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Group psychotherapy is a form of psychotherapy where one or more psychotherapists treat people within a group setting. The group context and process is used as the mechanism for change. It is through the development, interaction, exploration and examination of the group, facilitated by the therapist/s, that understanding, self-awareness, and an ability to improve the individual's situation occurs. The group itself creates at its core something individual and special; both greater and unique to the clients comprising the group. It is this centre of transformative power which aids the healing processes of the group members. Group psychotherapy is effective at least in part because forming relationships and being social are an essential aspect of human nature.


  • To encourage the training of competent psychoanalytic group psychotherapists
  • To establish and maintain high standards in clinical practice
  • To provide a forum for the exchange of ideas among qualified mental health professionals practicing in psychoanalytic group psychotherapy
  • To promote continuing education and research in the field of group psychotherapy

history and membership

The Australian and New Zealand Association of Group Psychotherapists was founded in Melbourne in 1973 by Drs Francis Graham, Ian Martin, OHD Blomfield, Bill Orchard and George Lipton. The first president was Dr. Graham who had pioneered psychoanalytic group psychotherapy in Australia. Discussion was initiated by Dr. Martin in response to the growing need for trained and competent group therapists among health professionals. The Association grew from this foundation and gradually extended to membership in Sydney, Adelaide and Brisbane. Members have a postgraduate clinical qualification usually in psychology, psychiatry or social work.

The criterion for selection of original members was membership of the American Group Psychoanalytic Association (AGPA) or GAS (London). Requirements for subsequent election to membership, and the development of a Training Programme, were modelled on those of the AGPA, and influence by the philosophy of the Tavistock Clinic, London. Most founding members were psychoanalysts or in psychoanalytic training, with Ezriel, Bion and Foulkes a strong background component. From these theoretical strands the Australian individual style evolved. Principles established by the initial steering committee were later built into the Constitutions.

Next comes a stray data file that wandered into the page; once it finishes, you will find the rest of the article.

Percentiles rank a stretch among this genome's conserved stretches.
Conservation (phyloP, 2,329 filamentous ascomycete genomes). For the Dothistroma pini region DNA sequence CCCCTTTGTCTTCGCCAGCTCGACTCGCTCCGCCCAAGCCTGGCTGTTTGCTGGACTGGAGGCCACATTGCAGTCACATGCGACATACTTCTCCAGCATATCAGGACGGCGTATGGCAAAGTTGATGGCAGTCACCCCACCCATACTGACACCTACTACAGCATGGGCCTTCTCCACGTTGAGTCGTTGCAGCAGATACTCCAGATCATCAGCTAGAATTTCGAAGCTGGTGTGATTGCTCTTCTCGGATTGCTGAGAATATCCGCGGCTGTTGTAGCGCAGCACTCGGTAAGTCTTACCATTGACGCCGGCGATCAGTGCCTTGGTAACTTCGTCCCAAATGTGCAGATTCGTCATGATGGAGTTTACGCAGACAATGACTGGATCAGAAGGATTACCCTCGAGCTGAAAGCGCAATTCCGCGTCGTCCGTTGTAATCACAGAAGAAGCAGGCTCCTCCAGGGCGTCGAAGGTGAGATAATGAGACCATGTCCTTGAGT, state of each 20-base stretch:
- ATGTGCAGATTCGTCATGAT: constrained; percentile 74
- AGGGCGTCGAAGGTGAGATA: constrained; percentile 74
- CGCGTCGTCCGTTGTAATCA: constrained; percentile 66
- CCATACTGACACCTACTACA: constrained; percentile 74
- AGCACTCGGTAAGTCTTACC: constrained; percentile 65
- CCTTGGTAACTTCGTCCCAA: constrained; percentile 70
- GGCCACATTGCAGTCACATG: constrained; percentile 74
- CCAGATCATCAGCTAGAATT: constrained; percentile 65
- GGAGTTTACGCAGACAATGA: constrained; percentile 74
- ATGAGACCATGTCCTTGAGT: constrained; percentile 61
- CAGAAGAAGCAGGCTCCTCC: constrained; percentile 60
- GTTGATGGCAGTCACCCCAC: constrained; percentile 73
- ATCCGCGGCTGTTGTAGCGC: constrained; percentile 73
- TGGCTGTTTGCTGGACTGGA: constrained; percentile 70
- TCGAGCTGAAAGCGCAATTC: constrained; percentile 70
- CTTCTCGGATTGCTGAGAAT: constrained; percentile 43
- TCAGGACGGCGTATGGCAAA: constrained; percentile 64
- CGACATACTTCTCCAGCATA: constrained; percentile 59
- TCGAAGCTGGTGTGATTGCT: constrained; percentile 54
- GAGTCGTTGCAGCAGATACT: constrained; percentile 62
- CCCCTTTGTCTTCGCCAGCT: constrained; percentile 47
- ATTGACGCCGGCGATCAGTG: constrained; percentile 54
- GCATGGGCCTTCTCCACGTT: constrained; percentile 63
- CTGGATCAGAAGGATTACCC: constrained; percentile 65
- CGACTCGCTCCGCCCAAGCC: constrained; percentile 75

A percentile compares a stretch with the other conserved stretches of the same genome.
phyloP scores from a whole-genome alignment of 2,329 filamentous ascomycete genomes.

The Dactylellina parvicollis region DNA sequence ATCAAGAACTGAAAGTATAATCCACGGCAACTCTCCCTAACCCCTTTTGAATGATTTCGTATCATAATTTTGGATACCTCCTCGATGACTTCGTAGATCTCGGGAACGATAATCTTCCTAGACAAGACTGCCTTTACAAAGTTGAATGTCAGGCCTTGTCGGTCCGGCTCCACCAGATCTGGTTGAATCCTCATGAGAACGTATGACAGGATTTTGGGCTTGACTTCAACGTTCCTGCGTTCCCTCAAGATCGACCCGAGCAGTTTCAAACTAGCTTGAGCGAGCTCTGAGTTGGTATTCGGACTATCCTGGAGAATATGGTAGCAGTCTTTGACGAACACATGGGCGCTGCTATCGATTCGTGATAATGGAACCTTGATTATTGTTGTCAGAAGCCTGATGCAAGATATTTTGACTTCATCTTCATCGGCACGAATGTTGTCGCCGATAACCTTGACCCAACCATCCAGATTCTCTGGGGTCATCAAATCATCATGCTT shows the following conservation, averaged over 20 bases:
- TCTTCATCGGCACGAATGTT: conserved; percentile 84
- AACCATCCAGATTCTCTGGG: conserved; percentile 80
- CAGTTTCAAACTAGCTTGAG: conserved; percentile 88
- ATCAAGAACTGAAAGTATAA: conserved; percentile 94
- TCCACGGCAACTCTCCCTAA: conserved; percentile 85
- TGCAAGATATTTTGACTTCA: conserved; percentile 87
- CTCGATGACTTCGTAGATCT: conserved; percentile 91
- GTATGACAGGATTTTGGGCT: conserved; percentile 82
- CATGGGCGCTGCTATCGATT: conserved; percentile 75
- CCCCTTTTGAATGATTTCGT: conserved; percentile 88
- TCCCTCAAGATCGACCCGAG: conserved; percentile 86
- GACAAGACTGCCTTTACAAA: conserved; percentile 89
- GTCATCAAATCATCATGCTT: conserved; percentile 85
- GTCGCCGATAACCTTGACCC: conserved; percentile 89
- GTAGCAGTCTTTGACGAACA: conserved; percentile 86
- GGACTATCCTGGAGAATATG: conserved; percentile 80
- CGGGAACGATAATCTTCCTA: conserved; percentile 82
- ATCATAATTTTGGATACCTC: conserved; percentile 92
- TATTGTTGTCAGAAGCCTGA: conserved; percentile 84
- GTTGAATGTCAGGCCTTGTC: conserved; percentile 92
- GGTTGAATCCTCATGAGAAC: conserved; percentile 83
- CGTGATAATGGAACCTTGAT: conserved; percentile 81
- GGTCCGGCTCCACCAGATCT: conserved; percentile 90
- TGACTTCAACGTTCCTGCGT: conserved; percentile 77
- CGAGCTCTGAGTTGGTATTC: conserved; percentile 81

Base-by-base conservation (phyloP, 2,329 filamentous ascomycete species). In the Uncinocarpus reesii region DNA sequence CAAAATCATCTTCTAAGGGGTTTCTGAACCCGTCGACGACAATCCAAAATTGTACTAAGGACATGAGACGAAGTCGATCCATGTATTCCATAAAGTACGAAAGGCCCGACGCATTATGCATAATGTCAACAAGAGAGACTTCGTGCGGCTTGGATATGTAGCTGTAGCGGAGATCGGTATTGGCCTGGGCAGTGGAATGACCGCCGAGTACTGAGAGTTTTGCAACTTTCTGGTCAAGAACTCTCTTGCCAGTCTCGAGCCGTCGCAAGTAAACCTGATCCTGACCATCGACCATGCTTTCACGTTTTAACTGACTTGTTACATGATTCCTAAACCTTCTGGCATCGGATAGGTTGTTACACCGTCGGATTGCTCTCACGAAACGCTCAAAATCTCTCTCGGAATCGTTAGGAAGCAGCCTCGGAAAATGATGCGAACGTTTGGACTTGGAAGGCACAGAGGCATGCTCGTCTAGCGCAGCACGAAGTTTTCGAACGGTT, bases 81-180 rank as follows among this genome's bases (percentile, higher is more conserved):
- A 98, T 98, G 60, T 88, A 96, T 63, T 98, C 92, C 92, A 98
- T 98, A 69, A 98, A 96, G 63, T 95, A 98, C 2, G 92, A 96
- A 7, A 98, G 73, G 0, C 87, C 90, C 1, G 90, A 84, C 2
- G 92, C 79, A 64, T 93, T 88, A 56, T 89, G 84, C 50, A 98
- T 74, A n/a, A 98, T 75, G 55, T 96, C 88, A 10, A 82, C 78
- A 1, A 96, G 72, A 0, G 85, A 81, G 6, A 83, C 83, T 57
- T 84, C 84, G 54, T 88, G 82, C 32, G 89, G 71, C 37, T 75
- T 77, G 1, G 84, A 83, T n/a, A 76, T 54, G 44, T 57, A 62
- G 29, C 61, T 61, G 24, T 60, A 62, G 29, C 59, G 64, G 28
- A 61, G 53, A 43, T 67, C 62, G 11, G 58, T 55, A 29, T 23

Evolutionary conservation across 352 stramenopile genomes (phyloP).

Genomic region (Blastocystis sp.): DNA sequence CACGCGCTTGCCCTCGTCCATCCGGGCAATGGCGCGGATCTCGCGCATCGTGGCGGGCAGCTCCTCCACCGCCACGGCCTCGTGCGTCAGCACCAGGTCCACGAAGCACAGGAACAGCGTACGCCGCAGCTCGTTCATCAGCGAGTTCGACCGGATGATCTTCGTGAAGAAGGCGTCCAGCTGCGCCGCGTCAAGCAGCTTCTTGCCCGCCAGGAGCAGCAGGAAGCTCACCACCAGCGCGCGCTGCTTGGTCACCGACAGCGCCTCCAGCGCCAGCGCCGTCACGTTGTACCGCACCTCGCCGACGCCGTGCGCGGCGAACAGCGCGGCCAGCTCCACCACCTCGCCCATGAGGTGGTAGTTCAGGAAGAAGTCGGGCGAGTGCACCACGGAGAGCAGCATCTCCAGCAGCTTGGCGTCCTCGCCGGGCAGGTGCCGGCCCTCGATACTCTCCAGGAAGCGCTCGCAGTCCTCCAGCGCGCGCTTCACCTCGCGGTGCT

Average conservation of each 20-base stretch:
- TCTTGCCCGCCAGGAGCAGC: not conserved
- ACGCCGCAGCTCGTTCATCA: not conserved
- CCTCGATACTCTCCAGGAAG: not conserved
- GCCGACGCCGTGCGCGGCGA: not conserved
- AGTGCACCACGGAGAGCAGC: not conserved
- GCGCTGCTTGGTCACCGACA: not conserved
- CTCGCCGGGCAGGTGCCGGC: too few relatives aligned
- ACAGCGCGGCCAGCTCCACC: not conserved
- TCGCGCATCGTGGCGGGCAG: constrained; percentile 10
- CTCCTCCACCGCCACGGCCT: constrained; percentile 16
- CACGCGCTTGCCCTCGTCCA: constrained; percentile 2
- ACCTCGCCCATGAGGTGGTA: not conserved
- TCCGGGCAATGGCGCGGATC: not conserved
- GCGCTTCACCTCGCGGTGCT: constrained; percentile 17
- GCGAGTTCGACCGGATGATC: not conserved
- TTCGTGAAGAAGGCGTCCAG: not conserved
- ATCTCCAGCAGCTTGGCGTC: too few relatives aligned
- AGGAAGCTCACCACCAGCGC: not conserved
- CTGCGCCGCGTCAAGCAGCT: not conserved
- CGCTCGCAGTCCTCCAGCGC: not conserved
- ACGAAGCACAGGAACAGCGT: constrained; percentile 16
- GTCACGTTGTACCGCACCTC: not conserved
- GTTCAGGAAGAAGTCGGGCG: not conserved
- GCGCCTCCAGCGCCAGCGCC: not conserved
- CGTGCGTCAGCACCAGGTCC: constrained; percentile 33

In December 1987 the name was changed to The Australian Association of Group Psychotherapists (AAGP), and three years later the AAGP was Incorporated. Training courses were inaugurated in Melbourne, and with experience and a broader range of teachers, have grown in sophistication. Eventually Adelaide and Brisbane developed training courses. A national training program has been running since early 2013.


In the early years the AAGP was a Foreign Affiliate Association of the AGPA with links to GAS (London). Our Association is now an Organisational Affiliate of the International Association of Group Psychotherapists (IAGP) and our members and trainees are encouraged to hold individual membership of the IAGP, as well as Group Analytic Society (GAS, London). We have been members of the European Group-Analytic Training Institutions Network (EGATIN) for many years and have recently attained the 'Qualifying Level' of membership in recognition of the high standard of our National Training Program. This is the highest of three levels of membership.

We are currently participating in the formation of a Confederation of Psychoanalytic Psychotherapies with other psychoanalytic psychotherapy organisations nationally. Through mutual psychoanalytic interests we have established cordial links with the Melbourne Institute for Psychoanalysis and the Victorian Association of Psychoanalytic Psychotherapists with some members of the AAGP also having membership in these Associations.

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